The Pulse: Feb. 16, 2021

Here's what you need to know about Edmonton today.

Want this in your inbox? Sign up to get The Pulse by email. It's free!


Essentials

  • -11°C: Mainly cloudy. 60 percent chance of flurries in the morning and afternoon. Wind up to 15 km/h. High minus 11. Wind chill minus 24 in the morning and minus 16 in the afternoon. (forecast)
  • 6-5: The Oilers (9-8-0) lost to the Jets (9-5-1). (details)

New initiatives highlight Downtown and Old Strathcona businesses


By Sharon Yeo Sharon Yeo in the Food Roundup

A couple of new initiatives launched recently to encourage diners to support local businesses in the Downtown and Old Strathcona areas.

Explore Edmonton has created the Downtown Dining Pass, a free mobile passport that currently provides discounts at 11 participating businesses. The pass launched on Feb. 8, the same day in-person dining restrictions were relaxed, but both dine-in and take-out deals are available. The pass does not currently have an expiry date, but because of its digital nature, deals can be updated by the restaurant at any time. Additional businesses may also be added.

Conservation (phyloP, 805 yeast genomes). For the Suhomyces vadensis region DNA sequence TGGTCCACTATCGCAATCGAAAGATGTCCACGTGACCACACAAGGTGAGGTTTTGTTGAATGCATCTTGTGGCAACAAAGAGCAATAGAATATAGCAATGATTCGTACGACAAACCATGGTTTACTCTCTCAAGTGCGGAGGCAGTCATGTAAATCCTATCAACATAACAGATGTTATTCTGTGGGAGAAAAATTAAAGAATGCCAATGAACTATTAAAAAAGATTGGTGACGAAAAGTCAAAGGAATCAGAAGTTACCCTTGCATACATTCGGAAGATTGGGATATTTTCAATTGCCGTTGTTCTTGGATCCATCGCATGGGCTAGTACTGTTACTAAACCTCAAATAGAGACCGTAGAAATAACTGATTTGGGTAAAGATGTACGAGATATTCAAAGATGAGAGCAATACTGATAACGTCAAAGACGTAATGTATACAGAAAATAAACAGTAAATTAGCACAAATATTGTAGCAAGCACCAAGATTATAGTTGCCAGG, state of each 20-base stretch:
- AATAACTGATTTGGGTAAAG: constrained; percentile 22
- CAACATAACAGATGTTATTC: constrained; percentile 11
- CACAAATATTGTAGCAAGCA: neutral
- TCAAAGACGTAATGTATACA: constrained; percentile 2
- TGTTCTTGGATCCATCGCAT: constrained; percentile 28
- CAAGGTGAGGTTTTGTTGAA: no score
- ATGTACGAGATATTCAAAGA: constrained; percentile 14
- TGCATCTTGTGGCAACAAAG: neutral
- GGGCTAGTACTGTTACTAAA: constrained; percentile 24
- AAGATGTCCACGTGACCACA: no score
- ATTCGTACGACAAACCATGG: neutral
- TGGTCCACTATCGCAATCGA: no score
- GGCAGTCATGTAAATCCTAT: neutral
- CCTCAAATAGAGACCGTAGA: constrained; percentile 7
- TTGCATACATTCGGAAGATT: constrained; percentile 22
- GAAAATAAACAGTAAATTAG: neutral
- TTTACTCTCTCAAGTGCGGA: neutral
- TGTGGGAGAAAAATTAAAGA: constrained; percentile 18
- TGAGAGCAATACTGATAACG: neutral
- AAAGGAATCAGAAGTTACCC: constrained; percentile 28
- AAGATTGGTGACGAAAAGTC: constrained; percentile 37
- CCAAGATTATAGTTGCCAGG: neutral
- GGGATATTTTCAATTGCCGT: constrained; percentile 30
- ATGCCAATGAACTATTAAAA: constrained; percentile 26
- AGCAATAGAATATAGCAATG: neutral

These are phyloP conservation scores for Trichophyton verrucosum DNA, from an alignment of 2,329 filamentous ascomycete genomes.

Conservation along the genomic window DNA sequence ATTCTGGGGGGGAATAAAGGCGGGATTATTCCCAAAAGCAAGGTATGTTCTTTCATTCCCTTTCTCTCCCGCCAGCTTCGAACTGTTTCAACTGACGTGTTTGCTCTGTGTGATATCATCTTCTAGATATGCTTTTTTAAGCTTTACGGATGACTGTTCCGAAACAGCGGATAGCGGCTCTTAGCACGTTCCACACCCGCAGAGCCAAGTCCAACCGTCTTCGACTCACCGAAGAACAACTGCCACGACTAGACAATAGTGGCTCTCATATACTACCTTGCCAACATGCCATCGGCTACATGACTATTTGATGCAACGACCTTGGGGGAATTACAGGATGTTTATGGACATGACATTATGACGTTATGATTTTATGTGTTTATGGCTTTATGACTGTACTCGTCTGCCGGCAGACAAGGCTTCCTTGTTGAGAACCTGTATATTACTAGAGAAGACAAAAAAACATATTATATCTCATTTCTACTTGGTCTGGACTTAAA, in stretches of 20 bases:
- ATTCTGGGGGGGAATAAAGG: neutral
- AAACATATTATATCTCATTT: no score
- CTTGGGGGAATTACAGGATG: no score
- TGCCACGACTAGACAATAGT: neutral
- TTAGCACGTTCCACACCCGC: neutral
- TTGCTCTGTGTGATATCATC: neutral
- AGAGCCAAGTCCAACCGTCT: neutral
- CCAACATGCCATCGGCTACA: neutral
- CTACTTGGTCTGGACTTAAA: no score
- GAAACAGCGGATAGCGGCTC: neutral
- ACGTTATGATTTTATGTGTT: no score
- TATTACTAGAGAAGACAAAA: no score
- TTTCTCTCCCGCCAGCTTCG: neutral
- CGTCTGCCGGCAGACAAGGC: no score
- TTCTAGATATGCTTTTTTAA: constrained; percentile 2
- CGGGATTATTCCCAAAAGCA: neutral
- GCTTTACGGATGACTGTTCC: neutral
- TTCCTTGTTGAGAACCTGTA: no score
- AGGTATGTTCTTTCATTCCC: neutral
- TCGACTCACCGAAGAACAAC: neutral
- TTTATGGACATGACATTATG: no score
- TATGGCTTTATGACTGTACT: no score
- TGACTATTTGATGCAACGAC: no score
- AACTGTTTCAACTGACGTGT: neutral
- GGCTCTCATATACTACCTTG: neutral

Explore Edmonton media relations manager Nancy Gordy shared that they wanted to curate a pass that wouldn’t overwhelm the consumer, hence the focus on Downtown businesses only at this time. “Many downtown restaurants have been hit hard by the pandemic, so we want to do all we can to help,” said Gordy. “We have been chatting about creating passes for other areas, businesses, and neighbourhoods as well.”

Continue reading

Headlines


By Emily Rendell-Watson Emily Rendell-Watson

  • The city is mailing out more than 400,000 property assessment notices, and said overall there has been an average decrease of 2.4% since last summer.
  • Twelve Edmonton agencies are teaming up to help those hardest hit by COVID-19, and are asking the city for $1.5 million in grant funds to run programs through the end of the year. Executive committee is expected to review the proposal this week.
  • "The City of Edmonton had about 15.03 per cent of its residents receiving the Canada Emergency Response Benefit (CERB) last year," reports Global News following an analysis of federal data by The Canadian Press.
  • A report from the city showed that a recent vehicle noise reduction pilot has had challenges including issues dealing with loud sirens, and that "recordings often aren’t strong enough evidence in court."
  • The World’s Longest Hockey Game has finished after 252 hours of playing in Edmonton. As of Feb. 15, the group had raised $1.84 million and counting for cancer research through the event.
Permalink

Chart of the week: Restaurants return


By Karen Unland Karen Unland

The first week of data on restaurant reservations since restrictions were eased in Alberta on Feb. 8 shows that while some Edmontonians were happy to return to eating out, the number of seated diners remains far below what it was at this time last year, before COVID-19 reached pandemic proportions in Canada.